One 6x6 wood post has been repaired/replaced and secured with metal gusset plates on all 4 sides, located approx. 6 inches off the ground and also close to the top of the post. Have any of you seen this type of repair?
I have . I believe it is fine.
It’s okay but still has the possibility of movement due to lack of nails at the splice. I would have used something like this on each corner:
It felt like it was very sturdy, I’ve just not seen this before. House was built in 2006, would like to know why they had to do this… we will never know
What was it holding up?
Good choice, Steve.
No clear on your question
What are the post for and what are they holding up, we can’t see what they are for.
I posted a picture below
Thank you for that.
Well I can say it is not right and it won’t go anywhere and everything above it is not right either but it might go somewhere.
Are you referring to the posts not holding up the joists correctly with the use of beams and are relying on shear force to hold up the joists? over-spanned joists say you? hmmm so what are some possible fixes? give them some credit! they added a few metal hangers
Yeah, I suppose that connection might stay together until it hits the ground. LOL
That part of the post (s) was replaced most likely because it was in contact with the ground and rotted; it will likely need to be replaced again in the near future…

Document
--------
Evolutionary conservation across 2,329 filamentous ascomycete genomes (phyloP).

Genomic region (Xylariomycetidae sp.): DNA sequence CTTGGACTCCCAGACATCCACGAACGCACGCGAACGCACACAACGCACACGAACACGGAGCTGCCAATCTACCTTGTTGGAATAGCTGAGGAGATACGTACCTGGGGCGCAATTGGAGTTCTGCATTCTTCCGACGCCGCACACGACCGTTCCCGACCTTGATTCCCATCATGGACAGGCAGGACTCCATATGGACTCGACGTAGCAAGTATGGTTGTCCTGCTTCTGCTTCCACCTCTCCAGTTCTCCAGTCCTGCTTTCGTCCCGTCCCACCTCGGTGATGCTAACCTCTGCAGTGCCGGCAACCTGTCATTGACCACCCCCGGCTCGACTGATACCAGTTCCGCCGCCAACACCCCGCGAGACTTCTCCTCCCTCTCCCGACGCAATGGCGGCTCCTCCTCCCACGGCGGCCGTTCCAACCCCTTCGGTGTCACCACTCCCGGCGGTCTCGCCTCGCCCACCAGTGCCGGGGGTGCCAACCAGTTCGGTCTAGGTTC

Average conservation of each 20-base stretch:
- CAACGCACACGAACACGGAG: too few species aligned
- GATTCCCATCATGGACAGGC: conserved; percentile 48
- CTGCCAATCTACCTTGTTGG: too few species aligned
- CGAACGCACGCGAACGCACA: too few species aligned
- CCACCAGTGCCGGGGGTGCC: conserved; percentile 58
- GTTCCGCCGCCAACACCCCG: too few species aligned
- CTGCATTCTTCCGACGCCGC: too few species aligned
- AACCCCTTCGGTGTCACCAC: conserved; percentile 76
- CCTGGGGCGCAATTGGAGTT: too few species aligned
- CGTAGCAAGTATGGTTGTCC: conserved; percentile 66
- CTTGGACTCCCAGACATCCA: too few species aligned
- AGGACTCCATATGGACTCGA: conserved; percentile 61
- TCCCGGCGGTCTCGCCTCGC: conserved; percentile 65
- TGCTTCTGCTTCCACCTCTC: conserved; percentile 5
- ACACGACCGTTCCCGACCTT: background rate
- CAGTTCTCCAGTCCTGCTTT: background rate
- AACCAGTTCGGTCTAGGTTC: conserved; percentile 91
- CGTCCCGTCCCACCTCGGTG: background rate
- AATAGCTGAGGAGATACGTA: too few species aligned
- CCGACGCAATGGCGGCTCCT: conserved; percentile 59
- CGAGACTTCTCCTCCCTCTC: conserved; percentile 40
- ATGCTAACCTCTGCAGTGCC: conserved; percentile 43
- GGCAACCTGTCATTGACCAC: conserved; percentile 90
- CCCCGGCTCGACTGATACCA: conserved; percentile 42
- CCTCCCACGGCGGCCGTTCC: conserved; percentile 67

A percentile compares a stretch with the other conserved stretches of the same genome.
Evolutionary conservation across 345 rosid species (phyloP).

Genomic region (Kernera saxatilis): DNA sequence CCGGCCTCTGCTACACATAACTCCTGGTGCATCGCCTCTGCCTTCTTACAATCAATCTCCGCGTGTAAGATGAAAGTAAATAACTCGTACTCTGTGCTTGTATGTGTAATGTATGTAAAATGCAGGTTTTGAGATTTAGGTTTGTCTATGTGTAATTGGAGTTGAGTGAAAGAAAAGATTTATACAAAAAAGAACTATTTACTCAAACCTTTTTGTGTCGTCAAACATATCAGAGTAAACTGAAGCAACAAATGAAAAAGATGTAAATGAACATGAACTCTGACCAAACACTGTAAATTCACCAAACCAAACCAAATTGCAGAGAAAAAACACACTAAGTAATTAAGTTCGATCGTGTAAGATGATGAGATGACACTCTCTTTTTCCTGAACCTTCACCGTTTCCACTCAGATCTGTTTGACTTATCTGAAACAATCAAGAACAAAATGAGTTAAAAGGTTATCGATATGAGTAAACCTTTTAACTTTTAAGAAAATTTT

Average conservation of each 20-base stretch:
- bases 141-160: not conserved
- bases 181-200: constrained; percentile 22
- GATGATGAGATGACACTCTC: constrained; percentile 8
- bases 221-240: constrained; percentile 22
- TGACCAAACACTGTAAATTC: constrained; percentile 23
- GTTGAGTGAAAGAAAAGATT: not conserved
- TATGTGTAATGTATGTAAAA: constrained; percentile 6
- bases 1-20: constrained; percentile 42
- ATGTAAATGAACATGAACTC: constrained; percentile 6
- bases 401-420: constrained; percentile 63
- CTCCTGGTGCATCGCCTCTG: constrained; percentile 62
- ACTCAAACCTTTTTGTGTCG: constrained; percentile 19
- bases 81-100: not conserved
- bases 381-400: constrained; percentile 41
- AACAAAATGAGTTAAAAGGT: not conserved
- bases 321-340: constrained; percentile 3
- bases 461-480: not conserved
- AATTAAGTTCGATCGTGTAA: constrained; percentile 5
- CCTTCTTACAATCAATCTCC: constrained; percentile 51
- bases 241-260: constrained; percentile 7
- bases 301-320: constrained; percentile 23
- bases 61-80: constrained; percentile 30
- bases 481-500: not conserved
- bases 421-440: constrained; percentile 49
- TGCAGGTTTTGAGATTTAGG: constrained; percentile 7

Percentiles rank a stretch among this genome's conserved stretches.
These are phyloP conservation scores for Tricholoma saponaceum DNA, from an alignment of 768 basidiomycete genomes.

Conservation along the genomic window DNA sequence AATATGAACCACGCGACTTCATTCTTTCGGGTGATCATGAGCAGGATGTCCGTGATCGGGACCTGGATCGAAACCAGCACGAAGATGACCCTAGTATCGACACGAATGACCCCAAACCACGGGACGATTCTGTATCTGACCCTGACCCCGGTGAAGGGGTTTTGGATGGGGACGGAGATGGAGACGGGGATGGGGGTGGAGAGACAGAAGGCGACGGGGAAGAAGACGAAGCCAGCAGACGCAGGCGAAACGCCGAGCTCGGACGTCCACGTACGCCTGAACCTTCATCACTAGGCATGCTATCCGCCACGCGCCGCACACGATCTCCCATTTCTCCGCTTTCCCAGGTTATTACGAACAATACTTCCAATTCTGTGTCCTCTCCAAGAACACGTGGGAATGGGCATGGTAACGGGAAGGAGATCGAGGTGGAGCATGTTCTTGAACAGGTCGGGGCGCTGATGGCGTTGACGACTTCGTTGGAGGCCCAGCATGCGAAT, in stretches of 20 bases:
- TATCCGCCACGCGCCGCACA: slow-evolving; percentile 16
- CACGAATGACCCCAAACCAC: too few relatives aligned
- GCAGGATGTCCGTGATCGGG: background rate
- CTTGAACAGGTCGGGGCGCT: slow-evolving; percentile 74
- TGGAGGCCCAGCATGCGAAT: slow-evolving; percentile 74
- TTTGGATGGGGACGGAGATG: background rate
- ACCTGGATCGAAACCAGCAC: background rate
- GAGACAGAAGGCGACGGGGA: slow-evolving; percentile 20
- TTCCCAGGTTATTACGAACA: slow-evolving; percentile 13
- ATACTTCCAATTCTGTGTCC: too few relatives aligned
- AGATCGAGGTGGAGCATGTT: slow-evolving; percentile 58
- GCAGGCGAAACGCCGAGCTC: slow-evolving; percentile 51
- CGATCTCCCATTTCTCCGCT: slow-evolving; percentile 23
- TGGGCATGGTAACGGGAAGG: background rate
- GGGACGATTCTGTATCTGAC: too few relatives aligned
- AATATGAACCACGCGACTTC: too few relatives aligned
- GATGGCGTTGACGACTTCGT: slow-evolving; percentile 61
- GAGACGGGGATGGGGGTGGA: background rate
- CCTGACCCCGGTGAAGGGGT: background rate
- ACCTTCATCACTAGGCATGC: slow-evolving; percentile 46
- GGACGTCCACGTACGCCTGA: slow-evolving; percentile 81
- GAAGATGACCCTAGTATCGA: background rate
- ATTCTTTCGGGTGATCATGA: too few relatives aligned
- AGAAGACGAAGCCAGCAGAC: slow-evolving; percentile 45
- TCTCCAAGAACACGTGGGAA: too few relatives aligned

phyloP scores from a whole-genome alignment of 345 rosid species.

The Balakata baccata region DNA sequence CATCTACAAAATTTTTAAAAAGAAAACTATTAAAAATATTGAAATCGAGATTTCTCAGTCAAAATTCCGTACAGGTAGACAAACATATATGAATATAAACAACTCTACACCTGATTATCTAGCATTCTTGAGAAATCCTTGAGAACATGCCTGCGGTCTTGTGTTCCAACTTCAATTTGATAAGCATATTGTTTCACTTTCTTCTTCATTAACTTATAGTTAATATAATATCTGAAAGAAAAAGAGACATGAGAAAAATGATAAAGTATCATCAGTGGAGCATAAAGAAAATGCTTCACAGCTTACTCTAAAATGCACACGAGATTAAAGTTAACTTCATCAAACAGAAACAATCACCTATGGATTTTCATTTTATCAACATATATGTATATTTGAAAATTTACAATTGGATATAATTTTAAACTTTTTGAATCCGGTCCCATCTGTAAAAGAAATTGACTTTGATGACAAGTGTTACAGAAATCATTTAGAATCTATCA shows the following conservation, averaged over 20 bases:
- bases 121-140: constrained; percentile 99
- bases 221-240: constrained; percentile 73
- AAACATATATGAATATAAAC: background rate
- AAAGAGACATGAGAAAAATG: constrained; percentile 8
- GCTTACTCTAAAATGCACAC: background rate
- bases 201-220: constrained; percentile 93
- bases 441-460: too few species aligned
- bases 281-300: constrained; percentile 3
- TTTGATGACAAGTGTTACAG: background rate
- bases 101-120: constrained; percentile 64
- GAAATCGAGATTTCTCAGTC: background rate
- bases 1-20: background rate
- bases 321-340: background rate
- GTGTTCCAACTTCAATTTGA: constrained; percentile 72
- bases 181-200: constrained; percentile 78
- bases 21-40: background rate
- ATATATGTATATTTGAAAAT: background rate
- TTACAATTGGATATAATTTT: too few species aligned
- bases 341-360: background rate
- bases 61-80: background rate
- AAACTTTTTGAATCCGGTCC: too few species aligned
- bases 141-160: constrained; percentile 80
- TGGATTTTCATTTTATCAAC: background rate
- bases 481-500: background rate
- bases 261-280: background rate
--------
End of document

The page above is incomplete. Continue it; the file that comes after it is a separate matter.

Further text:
No wood rot, this was replaced (cut) about 6 inches above the ground and again at the top of the post. All other post were in original install… so just this one was replaced for who knows why
Yes, for sure, and only screws at the rim…
Not much was correct about this deck
I totally agree.
Not a great way to do it. Folks routinely forget that this sort of post is essentially a vertical cantilever beam. With this type of splice, at a location near the footing, you want to treat two issues: the large moment, and the broken shear plane. You also need to take into account that the wood has its weakest tensile strength perpendicular to the grain. The optimal repair would have been a scarf joint and through-bolts. Next best would have been a square joint with a shear pin in the center, then moment plates and through-bolting. After that, you get what we see: basically an HRS type of sheet metal plate with nails (some of which are pulling out). It should also be noted this style of plate is designed for tension only, not moment, which makes it a poor choice for a splice located about a foot away from the member’s point of maximum moment.
I would have called it out in a heartbeat.
Thanks for the explanation, Darren. I enjoy expert/professional viewpoints such as yours being a P.E.